The study by Wang et al. in this issue of Cancer Biology and Therapy extends the functional relevance of SLP-2 by demonstrating its protective effect in cells treated with cancer chemotherapeutics. Using esophageal carcinoma cells, Wang et al. report that SLP-2 knockdown induced a decline in mitochondrial membrane potential and ATP production, which was associated with decreased cell motility and S phase arrest. It is important to note that there is some variability in the effect of SLP-2 knockdown on mitochondrial membrane potential: two groups have observed decreased membrane potential8, 11, while another reported no change22. However, there is agreement in the role of SLP-2 in the regulation of apoptosis: SLP-2 knockdown alone has little effect on cell viability in otherwise healthy cells8, 22. Instead, SLP-2 regulation of apoptosis is only revealed upon stressing the cells with cancer chemotherapeutics. Wang et al. report that esophageal carcinoma cells exhibited enhanced apoptotic responses to cisplatin, adriamycin or camptothecin in SLP-2-knockdown conditions as compared to controls. SLP-2 expression correlates with invasive carcinoma, suggesting a novel molecule that contributes to the chemoresistance of advanced stages of carcinoma.
The development of novel cancer chemotherapeutics inevitably becomes a search for new targets that can be exploited to preferentially induce apoptosis in transformed cells. The requirement for selectivity in apoptosis induction in transformed cells is often the key hurdle in determining the potential benefit of a new target or new approach in cancer chemotherapy. Genotoxic chemotherapeutics such as cisplatin reactivate dormant apoptosis mechanisms preferentially in proliferating cells, thus exploiting the pro-mitogenic effects of oncogenic mutations. The results from the study by Wang et al. suggest that metabolic alterations induced by SLP-2 inactivation may enhance the therapeutic window for genotoxic cancer chemotherapeutics.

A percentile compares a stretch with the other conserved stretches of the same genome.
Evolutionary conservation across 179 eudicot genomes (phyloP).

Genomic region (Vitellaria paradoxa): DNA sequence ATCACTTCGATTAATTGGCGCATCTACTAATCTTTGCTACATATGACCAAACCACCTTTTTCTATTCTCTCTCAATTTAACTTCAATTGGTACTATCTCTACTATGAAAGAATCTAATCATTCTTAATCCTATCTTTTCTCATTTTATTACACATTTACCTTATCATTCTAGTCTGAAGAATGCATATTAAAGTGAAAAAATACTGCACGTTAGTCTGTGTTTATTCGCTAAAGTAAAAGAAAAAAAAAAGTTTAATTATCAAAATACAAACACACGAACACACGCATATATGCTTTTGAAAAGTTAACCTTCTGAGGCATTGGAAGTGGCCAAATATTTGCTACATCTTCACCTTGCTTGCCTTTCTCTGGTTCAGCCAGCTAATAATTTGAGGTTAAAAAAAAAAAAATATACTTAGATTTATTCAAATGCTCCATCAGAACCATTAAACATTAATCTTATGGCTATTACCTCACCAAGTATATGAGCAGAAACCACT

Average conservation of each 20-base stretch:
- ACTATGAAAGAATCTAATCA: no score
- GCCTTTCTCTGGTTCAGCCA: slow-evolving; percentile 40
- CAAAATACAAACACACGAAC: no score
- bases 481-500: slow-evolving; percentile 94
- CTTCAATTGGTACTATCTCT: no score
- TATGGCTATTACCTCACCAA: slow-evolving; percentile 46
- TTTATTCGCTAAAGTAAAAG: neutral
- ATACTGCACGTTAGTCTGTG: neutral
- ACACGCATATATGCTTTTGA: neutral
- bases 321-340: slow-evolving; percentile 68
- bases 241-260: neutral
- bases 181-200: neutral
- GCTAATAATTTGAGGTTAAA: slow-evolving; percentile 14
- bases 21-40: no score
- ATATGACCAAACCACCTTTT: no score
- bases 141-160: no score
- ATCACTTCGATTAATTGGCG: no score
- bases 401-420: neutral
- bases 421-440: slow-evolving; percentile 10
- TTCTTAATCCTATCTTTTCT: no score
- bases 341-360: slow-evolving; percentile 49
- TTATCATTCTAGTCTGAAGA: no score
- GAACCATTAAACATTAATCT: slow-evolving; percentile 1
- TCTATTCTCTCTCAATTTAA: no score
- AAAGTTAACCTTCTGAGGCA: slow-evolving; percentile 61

The identification of SLP-2 as a link between mitochondrial stress responses, bioenergetics and apoptosis is a significant advance in identifying the pathways that link mitochondrial dynamics to apoptotic responses. Currently, upstream pathways linking mitochondrial stress to SLP-2 function are not known, and the metalloproteases that mediate SLP-2 regulation of OPA1 processing remain to be identified. An important question is whether SLP-2 regulates cytochrome c release kinetics, which can be regulated through effects on OPA1 and cristae junction conformation. Mechanistically, there is a need to define SLP-2 regulation of mitochondrial bioenergetics, and whether bioenergetic effects are upstream, parallel to, or a consequence of alterations in mitochondrial conformation and cytochrome c release. Such experiments will help in further defining this pathway and determining optimal targets for cancer therapy. As mechanistic details become available, it will be important to relate the results back to cancers marked by SLP-2 overexpression and the sensitivity of these cancers to genotoxic chemotherapeutics. Though the molecule is only beginning to be understood, there are promising possibilities for improving cancer therapy through manipulation of the SLP-2 apoptosis control pathway.
We thank Dr. David Hildeman (Cincinnati Children's Hopsital) for comments on the manuscript, and we thank Glenn Doermann for artwork. We gratefully acknowledge research support from the National Cancer Institute and the American Cancer Society.